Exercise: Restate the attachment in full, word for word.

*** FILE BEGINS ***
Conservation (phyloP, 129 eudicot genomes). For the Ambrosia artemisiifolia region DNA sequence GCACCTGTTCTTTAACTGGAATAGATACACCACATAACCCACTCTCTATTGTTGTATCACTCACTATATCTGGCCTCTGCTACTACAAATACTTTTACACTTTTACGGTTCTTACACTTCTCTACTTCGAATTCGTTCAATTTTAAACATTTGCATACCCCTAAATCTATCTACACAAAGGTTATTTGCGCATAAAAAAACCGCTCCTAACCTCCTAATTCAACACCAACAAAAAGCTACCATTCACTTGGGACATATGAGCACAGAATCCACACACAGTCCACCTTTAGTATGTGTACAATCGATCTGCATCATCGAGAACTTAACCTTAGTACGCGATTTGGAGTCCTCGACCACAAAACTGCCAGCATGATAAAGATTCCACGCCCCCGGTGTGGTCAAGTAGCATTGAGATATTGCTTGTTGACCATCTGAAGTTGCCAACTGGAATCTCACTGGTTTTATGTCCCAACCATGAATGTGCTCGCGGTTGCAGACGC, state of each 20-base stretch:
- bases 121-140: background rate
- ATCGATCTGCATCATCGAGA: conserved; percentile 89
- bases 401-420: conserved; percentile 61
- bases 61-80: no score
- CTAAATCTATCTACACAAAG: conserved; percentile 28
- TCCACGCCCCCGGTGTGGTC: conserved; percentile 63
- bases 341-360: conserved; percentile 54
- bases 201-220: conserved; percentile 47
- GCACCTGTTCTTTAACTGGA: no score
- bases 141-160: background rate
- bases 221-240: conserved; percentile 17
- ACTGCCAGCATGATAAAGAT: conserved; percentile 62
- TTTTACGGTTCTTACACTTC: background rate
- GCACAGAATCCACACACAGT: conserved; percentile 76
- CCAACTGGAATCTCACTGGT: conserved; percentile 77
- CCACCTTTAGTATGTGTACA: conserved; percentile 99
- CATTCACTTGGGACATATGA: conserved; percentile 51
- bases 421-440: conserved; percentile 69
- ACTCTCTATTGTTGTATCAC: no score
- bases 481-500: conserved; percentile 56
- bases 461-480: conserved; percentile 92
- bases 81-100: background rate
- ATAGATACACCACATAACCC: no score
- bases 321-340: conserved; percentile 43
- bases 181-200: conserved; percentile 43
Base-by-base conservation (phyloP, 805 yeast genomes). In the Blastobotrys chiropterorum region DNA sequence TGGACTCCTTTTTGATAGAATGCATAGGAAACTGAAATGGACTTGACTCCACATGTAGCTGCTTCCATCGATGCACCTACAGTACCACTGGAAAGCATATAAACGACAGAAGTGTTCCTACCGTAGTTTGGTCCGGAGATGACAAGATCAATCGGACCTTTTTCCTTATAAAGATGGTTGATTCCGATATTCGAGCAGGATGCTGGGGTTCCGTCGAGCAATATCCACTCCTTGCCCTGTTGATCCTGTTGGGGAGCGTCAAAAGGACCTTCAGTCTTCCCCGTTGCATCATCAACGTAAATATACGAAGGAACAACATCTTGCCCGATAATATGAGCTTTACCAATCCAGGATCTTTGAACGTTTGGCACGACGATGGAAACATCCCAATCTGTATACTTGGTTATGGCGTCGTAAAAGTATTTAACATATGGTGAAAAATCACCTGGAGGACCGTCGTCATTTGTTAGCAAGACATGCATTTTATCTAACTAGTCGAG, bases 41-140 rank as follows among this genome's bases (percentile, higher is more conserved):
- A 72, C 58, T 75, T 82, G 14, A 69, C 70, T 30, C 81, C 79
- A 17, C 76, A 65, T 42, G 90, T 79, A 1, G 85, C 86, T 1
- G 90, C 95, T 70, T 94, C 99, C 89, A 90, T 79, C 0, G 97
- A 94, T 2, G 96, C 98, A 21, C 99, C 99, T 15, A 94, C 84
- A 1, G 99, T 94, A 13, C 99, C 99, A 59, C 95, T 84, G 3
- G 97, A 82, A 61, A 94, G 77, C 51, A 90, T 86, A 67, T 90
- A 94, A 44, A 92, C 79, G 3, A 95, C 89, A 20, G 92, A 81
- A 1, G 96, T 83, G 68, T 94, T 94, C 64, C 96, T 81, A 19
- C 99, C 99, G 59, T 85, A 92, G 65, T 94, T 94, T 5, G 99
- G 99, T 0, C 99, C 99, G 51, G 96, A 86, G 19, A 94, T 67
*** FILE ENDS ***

Conservation (phyloP, 129 eudicot genomes). For the Ambrosia artemisiifolia region DNA sequence GCACCTGTTCTTTAACTGGAATAGATACACCACATAACCCACTCTCTATTGTTGTATCACTCACTATATCTGGCCTCTGCTACTACAAATACTTTTACACTTTTACGGTTCTTACACTTCTCTACTTCGAATTCGTTCAATTTTAAACATTTGCATACCCCTAAATCTATCTACACAAAGGTTATTTGCGCATAAAAAAACCGCTCCTAACCTCCTAATTCAACACCAACAAAAAGCTACCATTCACTTGGGACATATGAGCACAGAATCCACACACAGTCCACCTTTAGTATGTGTACAATCGATCTGCATCATCGAGAACTTAACCTTAGTACGCGATTTGGAGTCCTCGACCACAAAACTGCCAGCATGATAAAGATTCCACGCCCCCGGTGTGGTCAAGTAGCATTGAGATATTGCTTGTTGACCATCTGAAGTTGCCAACTGGAATCTCACTGGTTTTATGTCCCAACCATGAATGTGCTCGCGGTTGCAGACGC, state of each 20-base stretch:
- bases 121-140: background rate
- ATCGATCTGCATCATCGAGA: conserved; percentile 89
- bases 401-420: conserved; percentile 61
- bases 61-80: no score
- CTAAATCTATCTACACAAAG: conserved; percentile 28
- TCCACGCCCCCGGTGTGGTC: conserved; percentile 63
- bases 341-360: conserved; percentile 54
- bases 201-220: conserved; percentile 47
- GCACCTGTTCTTTAACTGGA: no score
- bases 141-160: background rate
- bases 221-240: conserved; percentile 17
- ACTGCCAGCATGATAAAGAT: conserved; percentile 62
- TTTTACGGTTCTTACACTTC: background rate
- GCACAGAATCCACACACAGT: conserved; percentile 76
- CCAACTGGAATCTCACTGGT: conserved; percentile 77
- CCACCTTTAGTATGTGTACA: conserved; percentile 99
- CATTCACTTGGGACATATGA: conserved; percentile 51
- bases 421-440: conserved; percentile 69
- ACTCTCTATTGTTGTATCAC: no score
- bases 481-500: conserved; percentile 56
- bases 461-480: conserved; percentile 92
- bases 81-100: background rate
- ATAGATACACCACATAACCC: no score
- bases 321-340: conserved; percentile 43
- bases 181-200: conserved; percentile 43
Base-by-base conservation (phyloP, 805 yeast genomes). In the Blastobotrys chiropterorum region DNA sequence TGGACTCCTTTTTGATAGAATGCATAGGAAACTGAAATGGACTTGACTCCACATGTAGCTGCTTCCATCGATGCACCTACAGTACCACTGGAAAGCATATAAACGACAGAAGTGTTCCTACCGTAGTTTGGTCCGGAGATGACAAGATCAATCGGACCTTTTTCCTTATAAAGATGGTTGATTCCGATATTCGAGCAGGATGCTGGGGTTCCGTCGAGCAATATCCACTCCTTGCCCTGTTGATCCTGTTGGGGAGCGTCAAAAGGACCTTCAGTCTTCCCCGTTGCATCATCAACGTAAATATACGAAGGAACAACATCTTGCCCGATAATATGAGCTTTACCAATCCAGGATCTTTGAACGTTTGGCACGACGATGGAAACATCCCAATCTGTATACTTGGTTATGGCGTCGTAAAAGTATTTAACATATGGTGAAAAATCACCTGGAGGACCGTCGTCATTTGTTAGCAAGACATGCATTTTATCTAACTAGTCGAG, bases 41-140 rank as follows among this genome's bases (percentile, higher is more conserved):
- A 72, C 58, T 75, T 82, G 14, A 69, C 70, T 30, C 81, C 79
- A 17, C 76, A 65, T 42, G 90, T 79, A 1, G 85, C 86, T 1
- G 90, C 95, T 70, T 94, C 99, C 89, A 90, T 79, C 0, G 97
- A 94, T 2, G 96, C 98, A 21, C 99, C 99, T 15, A 94, C 84
- A 1, G 99, T 94, A 13, C 99, C 99, A 59, C 95, T 84, G 3
- G 97, A 82, A 61, A 94, G 77, C 51, A 90, T 86, A 67, T 90
- A 94, A 44, A 92, C 79, G 3, A 95, C 89, A 20, G 92, A 81
- A 1, G 96, T 83, G 68, T 94, T 94, C 64, C 96, T 81, A 19
- C 99, C 99, G 59, T 85, A 92, G 65, T 94, T 94, T 5, G 99
- G 99, T 0, C 99, C 99, G 51, G 96, A 86, G 19, A 94, T 67